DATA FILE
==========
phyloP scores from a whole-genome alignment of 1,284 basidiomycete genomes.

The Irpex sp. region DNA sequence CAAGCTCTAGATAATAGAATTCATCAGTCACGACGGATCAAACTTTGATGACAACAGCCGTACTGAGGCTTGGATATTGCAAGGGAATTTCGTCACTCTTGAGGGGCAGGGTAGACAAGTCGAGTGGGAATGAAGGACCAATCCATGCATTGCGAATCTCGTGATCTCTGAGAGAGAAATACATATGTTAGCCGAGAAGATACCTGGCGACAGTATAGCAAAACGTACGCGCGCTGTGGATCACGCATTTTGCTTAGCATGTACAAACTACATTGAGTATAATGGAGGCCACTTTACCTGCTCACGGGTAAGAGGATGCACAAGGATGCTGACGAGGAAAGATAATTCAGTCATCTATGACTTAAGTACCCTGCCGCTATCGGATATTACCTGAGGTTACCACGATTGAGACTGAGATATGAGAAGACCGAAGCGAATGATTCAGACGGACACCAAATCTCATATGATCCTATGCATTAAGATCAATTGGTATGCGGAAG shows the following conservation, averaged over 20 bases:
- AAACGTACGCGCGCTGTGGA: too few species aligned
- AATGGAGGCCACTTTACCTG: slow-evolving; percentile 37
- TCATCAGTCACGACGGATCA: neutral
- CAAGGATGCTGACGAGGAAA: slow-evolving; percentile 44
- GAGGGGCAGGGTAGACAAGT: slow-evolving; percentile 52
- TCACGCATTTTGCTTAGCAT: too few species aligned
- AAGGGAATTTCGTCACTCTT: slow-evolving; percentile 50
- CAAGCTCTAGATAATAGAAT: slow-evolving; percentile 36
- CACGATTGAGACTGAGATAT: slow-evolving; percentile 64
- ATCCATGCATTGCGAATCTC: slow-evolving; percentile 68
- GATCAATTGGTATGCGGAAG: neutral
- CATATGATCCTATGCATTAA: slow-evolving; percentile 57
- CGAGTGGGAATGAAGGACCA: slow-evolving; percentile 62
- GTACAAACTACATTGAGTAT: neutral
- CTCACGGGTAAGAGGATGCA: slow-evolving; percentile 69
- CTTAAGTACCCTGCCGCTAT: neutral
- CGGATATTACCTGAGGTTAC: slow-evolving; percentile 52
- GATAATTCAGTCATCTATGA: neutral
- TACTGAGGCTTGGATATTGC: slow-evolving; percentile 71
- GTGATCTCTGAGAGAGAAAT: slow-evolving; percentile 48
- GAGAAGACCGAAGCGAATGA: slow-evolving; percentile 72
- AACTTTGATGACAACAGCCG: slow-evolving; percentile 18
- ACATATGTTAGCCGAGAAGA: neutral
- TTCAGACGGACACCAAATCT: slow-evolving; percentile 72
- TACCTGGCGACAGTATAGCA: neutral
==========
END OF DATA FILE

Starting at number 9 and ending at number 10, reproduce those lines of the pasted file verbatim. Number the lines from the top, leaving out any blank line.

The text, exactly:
- AAGGGAATTTCGTCACTCTT: slow-evolving; percentile 50
- CAAGCTCTAGATAATAGAAT: slow-evolving; percentile 36